Billy Graham chaplain Damaris Scalzi could clearly see the look of fear in her eyes from across the Samaritan’s Purse hospital tent in Los Angeles County, California, where 1 million people have contracted COVID-19 since last spring. Scalzi made her way through the aisles of beds to meet Jenna. Younger than most patients, Jenna was scared of the vicious virus attacking her body. Although she didn’t look like herself, a tattoo still peeked out from her smock.
“I’m a chaplain,” Scalzi introduced herself, talking loudly through her PPE. “I want you to know we’re praying around the clock.”
Jenna teared up—nothing around her had seemed comfortable or familiar.
“This is not a scary place,” Scalzi explained. “It may look different because we’re in a tent, but this is a hospital. People here are praying for you to be restored to health.”
Jenna seemed to hang onto that first conversation. Over the next few days, she began to look for Scalzi every time she entered the tent, and opened up to her about life’s struggles beyond COVID-19.
“She needed a clean plate,” Scalzi recalled from their conversations. “She wanted forgiveness but didn’t know how to get it.”
Scalzi told her how Jesus can take away people’s guilt as far as the east is from the west (Psalm 103:11-12).
“It’s a free gift you can’t earn,” Scalzi explained. “God can erase your past.”
That’s what Jenna wanted—and knew she needed. A breath of fresh air that goes beyond healed lungs.
As her body recovered, her spirit did, too. Before leaving the hospital ward, Jenna surrendered her life to the Lord. When her fiancé picked her up, she had a Bible in her hand and was a new person.
A social worker, Damaris Scalzi never imagined she’d spend weeks changing hospital linens and offering people prayer amid a pandemic. As a mother, she found herself wanting to care for and comfort others—and it just seemed fitting after watching her husband, Jason, serve as a chaplain since 2016. Many times patients are scared, and they often request a chaplain to pray with them.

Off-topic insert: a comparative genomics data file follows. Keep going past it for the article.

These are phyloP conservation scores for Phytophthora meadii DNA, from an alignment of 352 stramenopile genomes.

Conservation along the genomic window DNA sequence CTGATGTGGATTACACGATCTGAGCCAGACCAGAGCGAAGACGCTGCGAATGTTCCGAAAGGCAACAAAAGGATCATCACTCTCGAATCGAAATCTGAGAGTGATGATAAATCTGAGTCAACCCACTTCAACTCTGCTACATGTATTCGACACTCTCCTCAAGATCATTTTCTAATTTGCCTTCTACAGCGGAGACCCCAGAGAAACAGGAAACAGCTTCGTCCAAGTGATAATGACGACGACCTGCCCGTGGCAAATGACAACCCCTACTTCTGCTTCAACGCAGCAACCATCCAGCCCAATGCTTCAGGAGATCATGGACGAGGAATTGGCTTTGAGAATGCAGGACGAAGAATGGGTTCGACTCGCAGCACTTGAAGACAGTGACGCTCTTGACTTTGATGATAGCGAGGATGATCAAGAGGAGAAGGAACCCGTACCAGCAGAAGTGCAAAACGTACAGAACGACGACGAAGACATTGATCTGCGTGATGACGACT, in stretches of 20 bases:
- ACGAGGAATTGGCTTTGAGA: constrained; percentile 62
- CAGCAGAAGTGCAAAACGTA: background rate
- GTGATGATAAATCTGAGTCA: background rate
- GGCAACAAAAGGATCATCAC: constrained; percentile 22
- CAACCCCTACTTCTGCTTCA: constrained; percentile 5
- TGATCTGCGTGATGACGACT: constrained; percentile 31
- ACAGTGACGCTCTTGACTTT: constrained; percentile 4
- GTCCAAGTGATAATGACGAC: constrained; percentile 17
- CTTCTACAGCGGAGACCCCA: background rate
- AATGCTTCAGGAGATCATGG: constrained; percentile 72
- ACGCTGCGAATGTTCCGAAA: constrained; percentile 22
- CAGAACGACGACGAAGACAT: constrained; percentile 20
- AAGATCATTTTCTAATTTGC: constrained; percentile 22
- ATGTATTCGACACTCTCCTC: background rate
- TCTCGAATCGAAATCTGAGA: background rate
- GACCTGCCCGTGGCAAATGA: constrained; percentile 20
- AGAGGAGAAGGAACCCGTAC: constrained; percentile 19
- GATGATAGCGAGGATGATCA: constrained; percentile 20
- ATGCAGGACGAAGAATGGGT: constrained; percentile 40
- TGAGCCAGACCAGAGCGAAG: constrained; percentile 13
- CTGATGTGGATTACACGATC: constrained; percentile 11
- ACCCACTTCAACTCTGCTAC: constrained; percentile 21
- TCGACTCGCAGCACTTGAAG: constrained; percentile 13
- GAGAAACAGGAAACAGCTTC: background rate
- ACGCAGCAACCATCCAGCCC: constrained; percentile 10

“I’m given the opportunity to sit down and reassure them they’re in the best place they can be right now,” Scalzi said. “The staff prays every morning and shift change for the Lord to heal them. It’s been a joy to sit with [patients] and talk with them about the Lord.”
Recalling another conversation with a COVID-19 patient, Scalzi shared how Valeria told her she’d never been apart from her children or family before, but she was stuck fighting for her life in a hospital.
Taking out a Gospel booklet called Steps to Peace With God, Scalzi read it to Valeria from beginning to end. Although Valeria had a religious background, she hadn’t fully trusted Jesus with her life. Talking through that, Scalzi watched fear leave Valeria’s body as she made a decision to follow Christ—and consequently, Valeria was able to fully rest that evening for the first time since her arrival.
“Most of the time, I start a conversation, listen a lot and am very direct in sharing Steps to Peace With God because everyone is lacking it and trying to find it in one way, shape or form,” said Scalzi, who arrived at the hospital on January 12.
In the last few weeks of serving at the California field hospital, she’s seen COVID-19 take its toll on many people. But she’s not disheartened.
“Jesus is supposed to be all things to all men,” Scalzi said. “If we’re never in want, we’re never going to know Him as provider. I believe that’s the opportunity for the here and now.”
Since first deploying to COVID field hospitals in Italy and the Bahamas, God has changed her perspective and shown her just how fragile life is.
“I’m not afraid to share the Gospel; I don’t stop and hesitate anymore,” said Scalzi. “Back home after Italy, I felt so sensitive and raw. I loved on my people. I would share with clerks at the store. We’re chaplains all day, every day.”